Hartford Seminary Mourns the Passing of Princeton Chaplain Sohaib Sultan ’10

Chaplain Sohaib Sultan ’10, a Hartford Seminary corporator and active alumnus, passed away Friday at the age of 40. He was the first full-time Muslim Life Coordinator and Chaplain at Princeton University, a job he held for the last 13 years.

Chaplain Sultan was a graduate of Hartford Seminary’s Islamic Chaplaincy Program, having been recruited by its founder Dr. Ingrid Mattson during a convention of the Islamic Society of North America.

President Joel N. Lohr offered these words: “Our dear brother and friend Chaplain Sohaib Sultan was such a powerful presence at Hartford Seminary as a student and then as an alum. He never turned down a request to visit and to educate our students about what it means to be a chaplain. He was a gift from our Maker and he will be sorely missed. The Association of Muslim Chaplains has requested that we plant a tree on our grounds that will remind everyone of Chaplain Sultan’s important legacy, and we are honored to do so.”

Chaplain Sultan was a highly regarded and highly visible figure in the U.S. Muslim community, the author of The Koran for Dummies (2004) and The Qur’an and Sayings of Prophet Muhammad: Selection Annotated and Explained (2007). According to Dr. Bilal Ansari, Co-Director of the Islamic Chaplaincy Program and Faculty Associate in Muslim Pastoral Theology, a posthumous work is forthcoming that expands Chaplain Sultan’s master’s thesis at Hartford Seminary on Muslim preaching. He was considered a trailblazer among Muslim chaplains and an important figure in interfaith peacebuilding.

“When the elect of Muslim chaplains in the field close their eyes and say ‘chaplain,’ Sohaib Sultan immediately comes to mind,” Dr. Ansari said. “If your eyes never met him or ears have yet to hear his words, then know he was a gentle and kind chaplain. It was love at first sight 16 years ago for me, and I long to see him in the highest company, God willing.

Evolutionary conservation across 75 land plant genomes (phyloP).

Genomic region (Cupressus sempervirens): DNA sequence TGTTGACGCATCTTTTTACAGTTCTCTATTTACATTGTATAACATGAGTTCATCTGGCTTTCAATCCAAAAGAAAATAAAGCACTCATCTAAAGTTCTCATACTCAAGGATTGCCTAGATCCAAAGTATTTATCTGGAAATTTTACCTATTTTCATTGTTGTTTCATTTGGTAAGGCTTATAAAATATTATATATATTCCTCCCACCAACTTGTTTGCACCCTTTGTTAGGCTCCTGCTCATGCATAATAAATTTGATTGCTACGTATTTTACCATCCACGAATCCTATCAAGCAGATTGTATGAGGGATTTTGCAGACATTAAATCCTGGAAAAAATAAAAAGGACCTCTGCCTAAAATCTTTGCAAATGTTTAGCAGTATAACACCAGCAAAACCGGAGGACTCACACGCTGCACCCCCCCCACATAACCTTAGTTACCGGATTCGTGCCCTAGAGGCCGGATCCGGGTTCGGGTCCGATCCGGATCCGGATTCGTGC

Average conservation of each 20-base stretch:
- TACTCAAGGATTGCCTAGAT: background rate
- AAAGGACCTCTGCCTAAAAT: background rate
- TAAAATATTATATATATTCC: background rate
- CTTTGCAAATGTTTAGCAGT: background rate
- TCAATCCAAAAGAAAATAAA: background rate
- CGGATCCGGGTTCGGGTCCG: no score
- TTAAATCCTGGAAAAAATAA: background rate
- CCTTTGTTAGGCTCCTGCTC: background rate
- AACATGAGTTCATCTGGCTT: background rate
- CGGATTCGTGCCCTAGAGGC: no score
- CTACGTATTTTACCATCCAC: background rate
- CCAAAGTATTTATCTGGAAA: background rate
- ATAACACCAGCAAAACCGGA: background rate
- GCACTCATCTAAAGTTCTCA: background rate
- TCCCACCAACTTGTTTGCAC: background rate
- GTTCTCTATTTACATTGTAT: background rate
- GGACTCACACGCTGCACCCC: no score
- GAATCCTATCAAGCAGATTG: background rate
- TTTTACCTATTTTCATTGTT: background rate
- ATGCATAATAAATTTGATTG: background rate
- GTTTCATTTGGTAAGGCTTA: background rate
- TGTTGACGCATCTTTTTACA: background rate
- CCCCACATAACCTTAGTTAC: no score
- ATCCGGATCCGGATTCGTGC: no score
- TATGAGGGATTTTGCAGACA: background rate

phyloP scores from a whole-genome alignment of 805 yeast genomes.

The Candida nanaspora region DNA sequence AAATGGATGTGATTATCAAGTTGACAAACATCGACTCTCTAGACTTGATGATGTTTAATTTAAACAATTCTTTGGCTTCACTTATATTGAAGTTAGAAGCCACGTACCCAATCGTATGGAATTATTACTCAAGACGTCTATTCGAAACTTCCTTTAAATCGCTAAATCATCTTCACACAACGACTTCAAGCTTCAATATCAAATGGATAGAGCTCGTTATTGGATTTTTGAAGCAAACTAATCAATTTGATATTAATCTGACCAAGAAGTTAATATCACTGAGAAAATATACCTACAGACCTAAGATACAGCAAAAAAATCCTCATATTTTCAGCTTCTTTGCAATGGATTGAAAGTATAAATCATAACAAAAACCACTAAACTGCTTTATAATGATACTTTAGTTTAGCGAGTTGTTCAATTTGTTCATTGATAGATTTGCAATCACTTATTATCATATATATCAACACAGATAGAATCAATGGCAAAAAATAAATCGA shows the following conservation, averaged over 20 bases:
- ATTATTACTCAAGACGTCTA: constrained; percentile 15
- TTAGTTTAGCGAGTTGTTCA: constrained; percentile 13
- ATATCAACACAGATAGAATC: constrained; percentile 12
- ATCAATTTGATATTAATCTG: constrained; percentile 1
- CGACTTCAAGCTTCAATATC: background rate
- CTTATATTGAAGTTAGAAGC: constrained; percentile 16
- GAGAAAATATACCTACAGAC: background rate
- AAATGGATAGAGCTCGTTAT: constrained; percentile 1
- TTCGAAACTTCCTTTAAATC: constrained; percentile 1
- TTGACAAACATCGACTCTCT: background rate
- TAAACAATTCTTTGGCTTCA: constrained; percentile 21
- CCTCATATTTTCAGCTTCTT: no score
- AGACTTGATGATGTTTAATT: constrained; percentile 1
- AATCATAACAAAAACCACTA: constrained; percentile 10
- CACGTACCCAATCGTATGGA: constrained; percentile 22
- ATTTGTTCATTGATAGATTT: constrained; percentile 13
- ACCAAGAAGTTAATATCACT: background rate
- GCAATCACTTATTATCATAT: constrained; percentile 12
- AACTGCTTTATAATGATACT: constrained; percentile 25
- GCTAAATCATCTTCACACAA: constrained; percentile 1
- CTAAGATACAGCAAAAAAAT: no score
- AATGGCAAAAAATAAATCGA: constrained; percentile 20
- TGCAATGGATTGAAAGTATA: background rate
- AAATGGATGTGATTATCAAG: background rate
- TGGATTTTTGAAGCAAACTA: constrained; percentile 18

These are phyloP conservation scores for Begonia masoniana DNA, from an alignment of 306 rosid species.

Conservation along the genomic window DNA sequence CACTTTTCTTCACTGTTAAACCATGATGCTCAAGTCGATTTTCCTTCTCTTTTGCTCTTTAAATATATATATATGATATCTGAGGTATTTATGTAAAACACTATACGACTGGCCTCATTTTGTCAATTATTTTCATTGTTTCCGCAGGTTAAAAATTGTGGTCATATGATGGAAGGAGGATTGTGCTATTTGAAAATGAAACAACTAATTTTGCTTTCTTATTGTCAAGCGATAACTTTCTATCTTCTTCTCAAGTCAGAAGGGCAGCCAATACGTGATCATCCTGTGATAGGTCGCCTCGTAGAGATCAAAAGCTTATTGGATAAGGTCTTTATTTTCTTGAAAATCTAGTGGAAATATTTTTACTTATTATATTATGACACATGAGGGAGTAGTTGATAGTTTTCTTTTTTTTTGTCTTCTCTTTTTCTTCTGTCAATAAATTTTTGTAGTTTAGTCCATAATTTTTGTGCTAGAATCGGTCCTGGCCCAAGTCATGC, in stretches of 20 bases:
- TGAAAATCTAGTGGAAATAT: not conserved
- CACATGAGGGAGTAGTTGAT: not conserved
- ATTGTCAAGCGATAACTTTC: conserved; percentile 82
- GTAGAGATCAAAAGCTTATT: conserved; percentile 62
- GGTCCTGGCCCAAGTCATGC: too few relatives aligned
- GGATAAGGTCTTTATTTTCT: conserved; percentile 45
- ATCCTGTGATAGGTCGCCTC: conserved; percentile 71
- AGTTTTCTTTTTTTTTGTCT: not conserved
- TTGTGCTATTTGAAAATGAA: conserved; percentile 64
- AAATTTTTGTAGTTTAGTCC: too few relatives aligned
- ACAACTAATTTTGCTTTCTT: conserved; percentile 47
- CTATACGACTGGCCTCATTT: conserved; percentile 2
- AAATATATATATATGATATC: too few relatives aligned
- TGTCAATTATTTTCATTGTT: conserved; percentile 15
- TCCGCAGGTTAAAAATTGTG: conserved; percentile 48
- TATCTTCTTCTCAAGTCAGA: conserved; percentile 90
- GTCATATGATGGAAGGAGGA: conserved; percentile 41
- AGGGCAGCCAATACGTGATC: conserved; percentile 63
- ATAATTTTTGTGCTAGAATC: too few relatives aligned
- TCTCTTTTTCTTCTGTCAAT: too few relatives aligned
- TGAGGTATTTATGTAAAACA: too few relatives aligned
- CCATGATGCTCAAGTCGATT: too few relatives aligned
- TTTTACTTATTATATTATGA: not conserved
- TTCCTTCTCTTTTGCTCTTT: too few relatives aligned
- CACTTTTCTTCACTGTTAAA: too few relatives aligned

Dr. Timur Yuskaev, Co-Director of the Islamic Chaplaincy Program and Associate Professor of Contemporary Islam, echoed that sentiment:

“I am afraid to think of the world without Sohaib. Thank God I do not have to. Thank you, Sohaib, for helping so many of us lower our voices in the presence of the Creator. Thank you, Sohaib, for balancing us as we walk through this world. We love you. As one of our teachers would say, see you on the other side of forever.”

Another close friend, Khalil Abdullah ’19, Muslim Advisor at Dartmouth College, said Chaplain Sultan showed everyone who knew him how to live with gratitude and gentleness.

“Sohaib was my companion and kindred spirit. During the past few months, we spoke often. He always listened deeply and gently guided me, and so many others, with sage wisdom and compassion. He cared about human beings and their happiness, no matter who or where they were on their spiritual journey. He wanted nothing more than to serve his family, friends, and community, with humility and a joyful heart.”

Chaplain Sultan was diagnosed with a rare form of cancer just over a year ago, and he has been open about his journey with the terminal disease. A few weeks ago, he gave his final Jummah Bayyan at Princeton and talked about the challenge of living with gentleness and compassion when in pain. He also thanked those who have been praying for him for the last year, to which he attributed extra time he was given to spend with his wife and young daughter.

The community at Princeton organized a virtual khatam al Qur’an (completion of the Qur’an) for him last week.

“There are no words to describe how dear Imam Sohaib is to our hearts. He gave so much of himself even as he struggled with cancer all this time, always more concerned for others than he was for himself,” Sabrina F. Mirza, Assistant to the Muslim Life Chaplain at Princeton, said in a message to the community.

A virtual service was planned for 2:30 p.m. EST on Saturday, April 17 and can be found at this link.

There are two charities that are actively collecting funds, one is Chaplain Sultan’s charitable fund, accessed at this link. https://www.launchgood.com/campaign/support_the_imam_sohaib_sultan_charitable_fund

The other is for a family trust: https://www.launchgood.com/campaign/support_the_imam_sohaib_sultan_family_trust#!/

Chaplain Sultan last visited Hartford Seminary in February 2020, just before both the pandemic and his cancer diagnosis, for a meeting of the National Association of College and University Chaplains. He spoke at a gathering to honor Dr. Mattson held in the Seminary’s Budd Interfaith Building, home of the Macdonald Center for the Study of Islam and Christian-Muslim Relations.

Chaplain Aida Mansoor, Director of Field Education, has very fond memories of studying with Chaplain Sultan at Hartford Seminary.

“My first memory of Chaplain Sohaib was when we had a Qur’an study circle with Hartford Seminary students and their families and the Greater Hartford community in Connecticut, and Chaplain Sohaib led it with such compassion and gentleness,” she said. “He would take time especially with the kids – encouraging them to speak. My son, who was a four-year-old at the time, simply loved Sohaib as he felt valued and heard. A true sign of an excellent chaplain. I will truly miss this amazing and beautiful soul.”




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